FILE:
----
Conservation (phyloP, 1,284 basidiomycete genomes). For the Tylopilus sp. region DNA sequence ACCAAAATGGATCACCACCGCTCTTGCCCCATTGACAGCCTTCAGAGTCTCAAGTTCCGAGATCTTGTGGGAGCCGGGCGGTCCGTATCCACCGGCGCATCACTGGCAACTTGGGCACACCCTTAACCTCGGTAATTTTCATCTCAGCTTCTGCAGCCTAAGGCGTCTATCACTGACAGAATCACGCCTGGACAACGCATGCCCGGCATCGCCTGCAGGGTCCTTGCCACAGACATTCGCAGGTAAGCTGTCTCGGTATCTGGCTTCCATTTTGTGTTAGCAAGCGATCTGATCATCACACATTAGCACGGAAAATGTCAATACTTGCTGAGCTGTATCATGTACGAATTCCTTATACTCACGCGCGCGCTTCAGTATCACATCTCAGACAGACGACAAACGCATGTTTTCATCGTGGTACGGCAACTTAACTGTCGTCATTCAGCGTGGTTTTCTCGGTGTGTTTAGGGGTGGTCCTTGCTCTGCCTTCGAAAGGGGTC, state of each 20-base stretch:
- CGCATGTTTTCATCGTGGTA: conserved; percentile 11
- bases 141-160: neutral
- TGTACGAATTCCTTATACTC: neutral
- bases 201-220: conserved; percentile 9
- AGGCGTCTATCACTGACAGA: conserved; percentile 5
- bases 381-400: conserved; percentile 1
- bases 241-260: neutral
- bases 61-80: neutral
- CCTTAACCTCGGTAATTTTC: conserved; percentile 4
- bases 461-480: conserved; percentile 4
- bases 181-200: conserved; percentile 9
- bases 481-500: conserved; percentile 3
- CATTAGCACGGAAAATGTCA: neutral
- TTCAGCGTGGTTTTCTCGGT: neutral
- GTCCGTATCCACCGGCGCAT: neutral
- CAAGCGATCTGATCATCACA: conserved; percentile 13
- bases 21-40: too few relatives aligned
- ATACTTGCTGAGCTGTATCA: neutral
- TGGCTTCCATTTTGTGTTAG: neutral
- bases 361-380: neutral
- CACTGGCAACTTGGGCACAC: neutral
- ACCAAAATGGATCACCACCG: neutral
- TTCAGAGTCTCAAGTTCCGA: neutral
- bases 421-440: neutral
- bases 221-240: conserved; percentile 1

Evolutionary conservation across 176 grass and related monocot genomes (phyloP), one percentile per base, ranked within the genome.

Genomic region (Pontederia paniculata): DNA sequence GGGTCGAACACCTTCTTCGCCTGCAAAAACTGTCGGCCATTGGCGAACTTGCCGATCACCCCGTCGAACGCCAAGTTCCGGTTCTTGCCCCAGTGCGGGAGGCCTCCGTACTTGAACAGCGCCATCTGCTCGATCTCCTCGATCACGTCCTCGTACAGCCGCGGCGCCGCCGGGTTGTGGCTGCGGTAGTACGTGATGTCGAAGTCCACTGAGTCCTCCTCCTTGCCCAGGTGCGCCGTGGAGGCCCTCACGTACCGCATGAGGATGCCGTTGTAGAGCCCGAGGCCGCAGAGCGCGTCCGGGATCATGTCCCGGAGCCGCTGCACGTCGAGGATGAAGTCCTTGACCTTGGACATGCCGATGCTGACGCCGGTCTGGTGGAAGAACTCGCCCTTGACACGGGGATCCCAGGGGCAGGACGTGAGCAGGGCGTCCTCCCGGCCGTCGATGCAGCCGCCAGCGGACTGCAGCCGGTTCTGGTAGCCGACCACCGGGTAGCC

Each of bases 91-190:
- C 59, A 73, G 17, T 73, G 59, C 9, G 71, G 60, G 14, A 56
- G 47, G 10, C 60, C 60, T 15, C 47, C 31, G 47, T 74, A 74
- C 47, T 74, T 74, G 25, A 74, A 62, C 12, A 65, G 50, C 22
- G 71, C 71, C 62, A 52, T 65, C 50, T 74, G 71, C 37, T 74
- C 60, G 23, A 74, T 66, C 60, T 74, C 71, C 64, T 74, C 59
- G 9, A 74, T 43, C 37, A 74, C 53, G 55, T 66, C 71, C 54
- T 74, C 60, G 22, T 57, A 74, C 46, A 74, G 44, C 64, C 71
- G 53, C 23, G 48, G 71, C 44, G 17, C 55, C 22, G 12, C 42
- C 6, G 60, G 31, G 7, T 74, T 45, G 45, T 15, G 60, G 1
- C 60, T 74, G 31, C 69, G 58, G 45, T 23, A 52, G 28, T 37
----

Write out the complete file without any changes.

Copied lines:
Conservation (phyloP, 1,284 basidiomycete genomes). For the Tylopilus sp. region DNA sequence ACCAAAATGGATCACCACCGCTCTTGCCCCATTGACAGCCTTCAGAGTCTCAAGTTCCGAGATCTTGTGGGAGCCGGGCGGTCCGTATCCACCGGCGCATCACTGGCAACTTGGGCACACCCTTAACCTCGGTAATTTTCATCTCAGCTTCTGCAGCCTAAGGCGTCTATCACTGACAGAATCACGCCTGGACAACGCATGCCCGGCATCGCCTGCAGGGTCCTTGCCACAGACATTCGCAGGTAAGCTGTCTCGGTATCTGGCTTCCATTTTGTGTTAGCAAGCGATCTGATCATCACACATTAGCACGGAAAATGTCAATACTTGCTGAGCTGTATCATGTACGAATTCCTTATACTCACGCGCGCGCTTCAGTATCACATCTCAGACAGACGACAAACGCATGTTTTCATCGTGGTACGGCAACTTAACTGTCGTCATTCAGCGTGGTTTTCTCGGTGTGTTTAGGGGTGGTCCTTGCTCTGCCTTCGAAAGGGGTC, state of each 20-base stretch:
- CGCATGTTTTCATCGTGGTA: conserved; percentile 11
- bases 141-160: neutral
- TGTACGAATTCCTTATACTC: neutral
- bases 201-220: conserved; percentile 9
- AGGCGTCTATCACTGACAGA: conserved; percentile 5
- bases 381-400: conserved; percentile 1
- bases 241-260: neutral
- bases 61-80: neutral
- CCTTAACCTCGGTAATTTTC: conserved; percentile 4
- bases 461-480: conserved; percentile 4
- bases 181-200: conserved; percentile 9
- bases 481-500: conserved; percentile 3
- CATTAGCACGGAAAATGTCA: neutral
- TTCAGCGTGGTTTTCTCGGT: neutral
- GTCCGTATCCACCGGCGCAT: neutral
- CAAGCGATCTGATCATCACA: conserved; percentile 13
- bases 21-40: too few relatives aligned
- ATACTTGCTGAGCTGTATCA: neutral
- TGGCTTCCATTTTGTGTTAG: neutral
- bases 361-380: neutral
- CACTGGCAACTTGGGCACAC: neutral
- ACCAAAATGGATCACCACCG: neutral
- TTCAGAGTCTCAAGTTCCGA: neutral
- bases 421-440: neutral
- bases 221-240: conserved; percentile 1

Evolutionary conservation across 176 grass and related monocot genomes (phyloP), one percentile per base, ranked within the genome.

Genomic region (Pontederia paniculata): DNA sequence GGGTCGAACACCTTCTTCGCCTGCAAAAACTGTCGGCCATTGGCGAACTTGCCGATCACCCCGTCGAACGCCAAGTTCCGGTTCTTGCCCCAGTGCGGGAGGCCTCCGTACTTGAACAGCGCCATCTGCTCGATCTCCTCGATCACGTCCTCGTACAGCCGCGGCGCCGCCGGGTTGTGGCTGCGGTAGTACGTGATGTCGAAGTCCACTGAGTCCTCCTCCTTGCCCAGGTGCGCCGTGGAGGCCCTCACGTACCGCATGAGGATGCCGTTGTAGAGCCCGAGGCCGCAGAGCGCGTCCGGGATCATGTCCCGGAGCCGCTGCACGTCGAGGATGAAGTCCTTGACCTTGGACATGCCGATGCTGACGCCGGTCTGGTGGAAGAACTCGCCCTTGACACGGGGATCCCAGGGGCAGGACGTGAGCAGGGCGTCCTCCCGGCCGTCGATGCAGCCGCCAGCGGACTGCAGCCGGTTCTGGTAGCCGACCACCGGGTAGCC

Each of bases 91-190:
- C 59, A 73, G 17, T 73, G 59, C 9, G 71, G 60, G 14, A 56
- G 47, G 10, C 60, C 60, T 15, C 47, C 31, G 47, T 74, A 74
- C 47, T 74, T 74, G 25, A 74, A 62, C 12, A 65, G 50, C 22
- G 71, C 71, C 62, A 52, T 65, C 50, T 74, G 71, C 37, T 74
- C 60, G 23, A 74, T 66, C 60, T 74, C 71, C 64, T 74, C 59
- G 9, A 74, T 43, C 37, A 74, C 53, G 55, T 66, C 71, C 54
- T 74, C 60, G 22, T 57, A 74, C 46, A 74, G 44, C 64, C 71
- G 53, C 23, G 48, G 71, C 44, G 17, C 55, C 22, G 12, C 42
- C 6, G 60, G 31, G 7, T 74, T 45, G 45, T 15, G 60, G 1
- C 60, T 74, G 31, C 69, G 58, G 45, T 23, A 52, G 28, T 37